Other than the Federal Aviation Administration, there were no other parties to the investigation.

A written wreckage release was given to the owner on July 17, 2002. Despite repeated requests, the owner failed to sign and return the release or acknowledge receipt of the wreckage.

 

 

 

Pilot Information

Certificate:

Commercial

Age:

41, Male

Airplane Rating(s):

Multi-engine Land; Single-engine Land

Seat Occupied:

Left

Other Aircraft Rating(s):

None

Restraint Used:

Seatbelt, Shoulder harness

Instrument Rating(s):

Airplane

Second Pilot Present:

No

Instructor Rating(s):

Airplane Multi-engine; Airplane Single-engine; Instrument Airplane

Toxicology Performed:

Yes

Medical Certification:

Class 2 Valid Medical--w/ waivers/lim.

Last FAA Medical Exam:

04/30/2002

Occupational Pilot:

 

Last Flight Review or Equivalent:

04/20/2001

Flight Time:

1231 hours (Total, all aircraft), 30 hours (Total, this make and model), 1060 hours (Pilot In Command, all aircraft)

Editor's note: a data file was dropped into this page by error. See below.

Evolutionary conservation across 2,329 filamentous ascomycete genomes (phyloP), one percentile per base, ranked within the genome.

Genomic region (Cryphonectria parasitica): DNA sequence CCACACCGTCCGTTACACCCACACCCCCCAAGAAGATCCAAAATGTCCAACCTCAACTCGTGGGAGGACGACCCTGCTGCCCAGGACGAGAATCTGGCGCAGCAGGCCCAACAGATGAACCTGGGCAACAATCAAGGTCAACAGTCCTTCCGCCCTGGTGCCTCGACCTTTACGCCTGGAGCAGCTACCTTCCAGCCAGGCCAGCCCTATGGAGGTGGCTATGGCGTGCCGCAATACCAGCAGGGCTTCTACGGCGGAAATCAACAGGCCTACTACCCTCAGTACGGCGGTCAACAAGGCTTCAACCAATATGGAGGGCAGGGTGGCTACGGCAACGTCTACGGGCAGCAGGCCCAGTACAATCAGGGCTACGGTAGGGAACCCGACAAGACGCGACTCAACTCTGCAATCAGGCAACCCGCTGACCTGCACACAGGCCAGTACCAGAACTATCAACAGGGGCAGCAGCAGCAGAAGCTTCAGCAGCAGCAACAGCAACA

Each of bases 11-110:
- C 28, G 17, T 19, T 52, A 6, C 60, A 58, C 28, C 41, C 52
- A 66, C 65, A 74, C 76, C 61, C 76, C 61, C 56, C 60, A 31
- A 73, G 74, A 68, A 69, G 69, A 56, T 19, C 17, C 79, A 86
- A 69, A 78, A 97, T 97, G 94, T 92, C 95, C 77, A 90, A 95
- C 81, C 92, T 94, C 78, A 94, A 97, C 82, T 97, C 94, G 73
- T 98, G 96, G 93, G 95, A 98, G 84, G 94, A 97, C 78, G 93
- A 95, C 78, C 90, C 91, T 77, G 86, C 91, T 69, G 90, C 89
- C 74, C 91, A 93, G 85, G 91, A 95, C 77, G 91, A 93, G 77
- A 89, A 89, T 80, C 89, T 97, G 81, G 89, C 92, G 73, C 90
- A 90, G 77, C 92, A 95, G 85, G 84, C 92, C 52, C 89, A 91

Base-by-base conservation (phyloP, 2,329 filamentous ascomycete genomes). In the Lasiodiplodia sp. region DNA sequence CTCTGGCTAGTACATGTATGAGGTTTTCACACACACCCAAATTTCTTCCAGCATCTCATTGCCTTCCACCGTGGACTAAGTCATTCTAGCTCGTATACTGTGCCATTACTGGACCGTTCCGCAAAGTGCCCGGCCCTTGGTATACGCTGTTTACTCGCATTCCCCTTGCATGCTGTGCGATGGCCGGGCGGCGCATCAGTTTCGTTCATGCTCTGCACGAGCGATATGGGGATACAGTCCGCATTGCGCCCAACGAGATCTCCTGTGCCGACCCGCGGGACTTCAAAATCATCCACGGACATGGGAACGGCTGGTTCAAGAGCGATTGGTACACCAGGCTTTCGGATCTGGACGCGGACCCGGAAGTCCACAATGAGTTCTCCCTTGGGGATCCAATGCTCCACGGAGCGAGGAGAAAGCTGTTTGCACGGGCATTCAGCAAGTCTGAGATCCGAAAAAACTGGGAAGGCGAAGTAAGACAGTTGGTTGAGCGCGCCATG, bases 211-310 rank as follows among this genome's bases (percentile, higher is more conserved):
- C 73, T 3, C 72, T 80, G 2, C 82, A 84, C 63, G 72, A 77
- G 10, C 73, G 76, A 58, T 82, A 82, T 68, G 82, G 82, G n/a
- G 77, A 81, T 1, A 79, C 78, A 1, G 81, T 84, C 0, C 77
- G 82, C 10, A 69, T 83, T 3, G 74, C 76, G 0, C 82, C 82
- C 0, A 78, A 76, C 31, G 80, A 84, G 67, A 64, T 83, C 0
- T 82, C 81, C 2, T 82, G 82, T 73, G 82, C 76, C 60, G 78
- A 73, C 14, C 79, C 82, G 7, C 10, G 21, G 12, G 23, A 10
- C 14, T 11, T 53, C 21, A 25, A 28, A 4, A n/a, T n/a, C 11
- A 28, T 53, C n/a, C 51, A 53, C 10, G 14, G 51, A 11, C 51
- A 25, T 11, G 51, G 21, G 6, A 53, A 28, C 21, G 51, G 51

Aircraft and Owner/Operator Information

Aircraft Make:

Wheeler

Registration:

N2058T

Model/Series:

Doug 2000

Aircraft Category:

Gyroplane

Year of Manufacture:

 

Amateur Built:

Yes

Airworthiness Certificate:

Experimental

Serial Number:

H2-02-13-535

Landing Gear Type:

Tricycle

Seats:

2

Date/Type of Last Inspection:

06/26/2002, Condition

Certified Max Gross Wt.:

1500 lbs

Time Since Last Inspection:

78 Hours

Engines:

1 Reciprocating

Airframe Total Time:

80 Hours at time of accident

Engine Manufacturer:

Subaru

ELT:

Not installed

Engine Model/Series:

EJ25

Registered Owner:

Doug C. Wheeler

Rated Power:

165 hp

Operator:

Doug C. Wheeler

Operating Certificate(s) Held:

None

 

Meteorological Information and Flight Plan

Conditions at Accident Site:

Visual Conditions

Condition of Light:

Day

Observation Facility, Elevation:

OGD, 4470 ft msl

Distance from Accident Site:

 

Observation Time:

1753 MDT

Direction from Accident Site:

 

Lowest Cloud Condition:

Clear

Visibility

10 Miles

Lowest Ceiling:

None

Visibility (RVR):